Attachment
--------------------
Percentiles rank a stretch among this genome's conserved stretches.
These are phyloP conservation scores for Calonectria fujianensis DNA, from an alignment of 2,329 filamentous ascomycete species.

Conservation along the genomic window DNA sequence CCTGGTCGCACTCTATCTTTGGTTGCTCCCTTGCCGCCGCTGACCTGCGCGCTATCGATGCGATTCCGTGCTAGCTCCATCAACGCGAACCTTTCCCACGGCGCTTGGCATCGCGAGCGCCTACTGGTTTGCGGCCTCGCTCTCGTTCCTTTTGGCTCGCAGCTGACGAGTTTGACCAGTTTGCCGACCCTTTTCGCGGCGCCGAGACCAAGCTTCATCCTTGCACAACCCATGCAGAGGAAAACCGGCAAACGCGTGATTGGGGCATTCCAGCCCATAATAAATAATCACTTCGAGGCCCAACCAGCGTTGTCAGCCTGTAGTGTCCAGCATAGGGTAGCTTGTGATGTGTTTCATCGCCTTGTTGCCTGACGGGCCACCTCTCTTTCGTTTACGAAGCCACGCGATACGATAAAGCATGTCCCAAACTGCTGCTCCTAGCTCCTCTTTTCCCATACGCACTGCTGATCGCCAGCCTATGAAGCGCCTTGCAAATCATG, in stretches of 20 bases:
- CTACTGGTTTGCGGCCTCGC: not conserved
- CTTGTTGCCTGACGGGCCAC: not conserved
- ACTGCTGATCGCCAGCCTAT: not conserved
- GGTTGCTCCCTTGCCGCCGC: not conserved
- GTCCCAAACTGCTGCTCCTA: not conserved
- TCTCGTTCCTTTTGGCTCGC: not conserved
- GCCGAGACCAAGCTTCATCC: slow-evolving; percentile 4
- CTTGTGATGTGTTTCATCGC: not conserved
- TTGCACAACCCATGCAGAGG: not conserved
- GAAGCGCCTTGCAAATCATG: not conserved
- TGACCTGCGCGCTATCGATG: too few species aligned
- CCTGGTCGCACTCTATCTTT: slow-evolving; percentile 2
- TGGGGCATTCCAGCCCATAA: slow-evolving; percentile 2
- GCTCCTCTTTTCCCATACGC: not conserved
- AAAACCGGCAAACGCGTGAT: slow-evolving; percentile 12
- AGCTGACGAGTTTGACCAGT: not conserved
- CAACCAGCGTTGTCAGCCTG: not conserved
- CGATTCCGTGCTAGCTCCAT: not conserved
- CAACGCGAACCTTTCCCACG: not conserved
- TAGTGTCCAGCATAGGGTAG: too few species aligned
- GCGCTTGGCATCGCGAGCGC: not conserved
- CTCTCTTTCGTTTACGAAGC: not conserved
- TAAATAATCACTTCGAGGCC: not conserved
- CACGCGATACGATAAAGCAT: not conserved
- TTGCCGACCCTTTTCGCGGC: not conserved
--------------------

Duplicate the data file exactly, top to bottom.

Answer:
Percentiles rank a stretch among this genome's conserved stretches.
These are phyloP conservation scores for Calonectria fujianensis DNA, from an alignment of 2,329 filamentous ascomycete species.

Conservation along the genomic window DNA sequence CCTGGTCGCACTCTATCTTTGGTTGCTCCCTTGCCGCCGCTGACCTGCGCGCTATCGATGCGATTCCGTGCTAGCTCCATCAACGCGAACCTTTCCCACGGCGCTTGGCATCGCGAGCGCCTACTGGTTTGCGGCCTCGCTCTCGTTCCTTTTGGCTCGCAGCTGACGAGTTTGACCAGTTTGCCGACCCTTTTCGCGGCGCCGAGACCAAGCTTCATCCTTGCACAACCCATGCAGAGGAAAACCGGCAAACGCGTGATTGGGGCATTCCAGCCCATAATAAATAATCACTTCGAGGCCCAACCAGCGTTGTCAGCCTGTAGTGTCCAGCATAGGGTAGCTTGTGATGTGTTTCATCGCCTTGTTGCCTGACGGGCCACCTCTCTTTCGTTTACGAAGCCACGCGATACGATAAAGCATGTCCCAAACTGCTGCTCCTAGCTCCTCTTTTCCCATACGCACTGCTGATCGCCAGCCTATGAAGCGCCTTGCAAATCATG, in stretches of 20 bases:
- CTACTGGTTTGCGGCCTCGC: not conserved
- CTTGTTGCCTGACGGGCCAC: not conserved
- ACTGCTGATCGCCAGCCTAT: not conserved
- GGTTGCTCCCTTGCCGCCGC: not conserved
- GTCCCAAACTGCTGCTCCTA: not conserved
- TCTCGTTCCTTTTGGCTCGC: not conserved
- GCCGAGACCAAGCTTCATCC: slow-evolving; percentile 4
- CTTGTGATGTGTTTCATCGC: not conserved
- TTGCACAACCCATGCAGAGG: not conserved
- GAAGCGCCTTGCAAATCATG: not conserved
- TGACCTGCGCGCTATCGATG: too few species aligned
- CCTGGTCGCACTCTATCTTT: slow-evolving; percentile 2
- TGGGGCATTCCAGCCCATAA: slow-evolving; percentile 2
- GCTCCTCTTTTCCCATACGC: not conserved
- AAAACCGGCAAACGCGTGAT: slow-evolving; percentile 12
- AGCTGACGAGTTTGACCAGT: not conserved
- CAACCAGCGTTGTCAGCCTG: not conserved
- CGATTCCGTGCTAGCTCCAT: not conserved
- CAACGCGAACCTTTCCCACG: not conserved
- TAGTGTCCAGCATAGGGTAG: too few species aligned
- GCGCTTGGCATCGCGAGCGC: not conserved
- CTCTCTTTCGTTTACGAAGC: not conserved
- TAAATAATCACTTCGAGGCC: not conserved
- CACGCGATACGATAAAGCAT: not conserved
- TTGCCGACCCTTTTCGCGGC: not conserved